The Advertisement

Full-page black and white print advertisements were constructed. All advertisements were identical except for the price (and the claim made about the price) and the information provided about the keyboard. Information about the keyboard appeared in the second paragraph. [The negative information was presented early in the message, but not first as this has been found to be the most beneficial place for negative information in two-sided messages (Hass and Linder 1972; Hunt, Smith and Kernan 1984; Crowley and Hoyer 1994).] The different versions of this text defining the three message sidedness levels are presented in Table 1. Note that the same physical information about the keyboard size (1x2 cm) is provided in all three versions. No picture was included in the advertisement since we wanted all evaluations to be based on only the verbal information provided.

Calcu SX-2000 was described using six attributes selected on the basis of two articles in Consumer Reports (Henle 1982; Denver 1991) ensuring that these attributes were meaningful. Keyboard size was selected as the attribute for the negative information because, first, past studies have shown that two-sided messages work better when respondents are somewhat aware of 'the negative side' of the product (Jones and Brehm 1970; Hass and Linder 1972; Crowley and Hoyer 1994), and in a pre-test we found that students were aware of the potential drawback of a small keyboard on a wrist watch calculator. Second, past research suggests that a two-sided message is most effective when a moderately important attribute is used in including the negative information (Stayman, Hoyer and Leone 1987; Crowley and Hoyer 1994). The two Consumer Reports mentioned above suggest that 'keyboard size' is neither the most important attribute nor a trivial one. The other attributes were overall size, weight, price, memory management, and screen design.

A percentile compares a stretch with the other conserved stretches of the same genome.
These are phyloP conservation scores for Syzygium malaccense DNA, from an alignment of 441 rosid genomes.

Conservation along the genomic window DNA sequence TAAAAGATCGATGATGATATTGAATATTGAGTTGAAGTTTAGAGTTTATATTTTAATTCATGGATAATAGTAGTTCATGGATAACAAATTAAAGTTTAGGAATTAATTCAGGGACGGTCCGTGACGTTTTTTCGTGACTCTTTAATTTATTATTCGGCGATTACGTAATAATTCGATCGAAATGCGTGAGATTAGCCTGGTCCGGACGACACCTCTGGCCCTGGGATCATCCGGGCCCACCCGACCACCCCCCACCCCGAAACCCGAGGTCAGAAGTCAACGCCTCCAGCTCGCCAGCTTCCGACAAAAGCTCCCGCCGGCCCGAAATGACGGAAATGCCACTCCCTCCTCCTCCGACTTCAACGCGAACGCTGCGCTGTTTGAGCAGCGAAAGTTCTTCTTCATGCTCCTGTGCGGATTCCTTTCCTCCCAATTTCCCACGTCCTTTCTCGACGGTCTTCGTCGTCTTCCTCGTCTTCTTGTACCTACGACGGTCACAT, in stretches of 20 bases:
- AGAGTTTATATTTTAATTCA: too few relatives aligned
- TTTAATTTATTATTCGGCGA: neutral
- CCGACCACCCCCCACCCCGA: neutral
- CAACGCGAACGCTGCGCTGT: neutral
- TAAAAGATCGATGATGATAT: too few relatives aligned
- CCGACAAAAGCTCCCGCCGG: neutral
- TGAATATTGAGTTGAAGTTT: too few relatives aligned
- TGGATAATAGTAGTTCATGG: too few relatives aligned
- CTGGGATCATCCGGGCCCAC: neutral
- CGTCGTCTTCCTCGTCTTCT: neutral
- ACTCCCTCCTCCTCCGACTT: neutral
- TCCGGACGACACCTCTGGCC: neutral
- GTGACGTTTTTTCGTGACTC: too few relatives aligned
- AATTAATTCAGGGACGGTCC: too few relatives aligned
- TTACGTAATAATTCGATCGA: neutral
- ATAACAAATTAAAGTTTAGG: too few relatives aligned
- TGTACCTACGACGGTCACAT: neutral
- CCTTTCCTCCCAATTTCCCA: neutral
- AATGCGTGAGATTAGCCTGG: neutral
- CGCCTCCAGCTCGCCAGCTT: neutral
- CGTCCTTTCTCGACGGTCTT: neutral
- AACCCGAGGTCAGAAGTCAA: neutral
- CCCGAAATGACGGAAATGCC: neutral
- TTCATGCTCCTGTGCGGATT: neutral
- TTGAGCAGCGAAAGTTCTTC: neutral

Procedure and Measures

Respondents were randomly assigned to one of the six experimental conditions and correspondingly exposed to one of the advertisements. At the beginning of the session subjects received a packet of material and were asked to read the attached instructions and to follow the instructions at their own pace. Subjects were instructed to examine the advertisement as if they were reading it in a local newspaper. After they had done so, they were asked questions about the advertisement, about the brand, and about their attitude toward financial calculators in general.

All responses were measured on 7-point scales. The advertisement's credibility was measured by asking whether the advertisement was not credible/credible and untrustworthy/trustworthy, and by asking how likely is it that the brand has the advertised properties (cheapest, [Only in the $199.95 version.] easy to read display, smallest, lightest, superior memory capabilities, and uses latest technology in screen design). The overall attitude toward the brand was also measured using three items: low quality/high quality, dislike it very much/like it very much, poorly designed/well designed. Next, purchase intention was measured in two ways. First, respondents were asked to indicate the likelihood that they would purchase the brand (very unlikely/very likely). Second, subjects were informed in the instructions that as a reward for their participation, one of them would be randomly chosen to receive either the advertised watch or an equivalent amount of money ($199.95 or $999.95). On the questionnaire they were asked to indicate what they would rather receive (the watch or the money) if they were to be chosen for the reward. [The nature of the study was spelled out in the debrief and the chosen subject received the money.] Finally, subjects' involvement with financial calculators were measured along the following dimensions: important, interesting, relevant, exciting, appealing, fascinating, valuable, involving, and needed (all on 7-point scales with endpoints of the adjective and its antonym).

TABLE 2

MEANS AND PERCENTAGES FOR THE MAJOR DEPENDENT VARIABLES

In addition, a separate pre-test group of 60 subjects (10 in each cell) was asked how informative and relevant they consider the information in the advertisement to be. Secondly, they were asked how well they liked financial wristwatch calculators in general, if they thought that a wristwatch calculator had a small keyboard, what an average price for such a product would be, and, finally, to rank the six attributes of keyboard size, overall size, weight, price, memory management, and screen design from the most to the least important.

RESULTS

To simplify the analysis, all multiple-item measures (advertisement credibility, overall attitude toward the brand, and involvement) were averaged, and the resulting composites were used in all subsequent analyses. This is justified because reliability analyses showed that all multiple-item measures achieved high levels of internal consistency, as indicated by coefficient alphas greater than 0.75.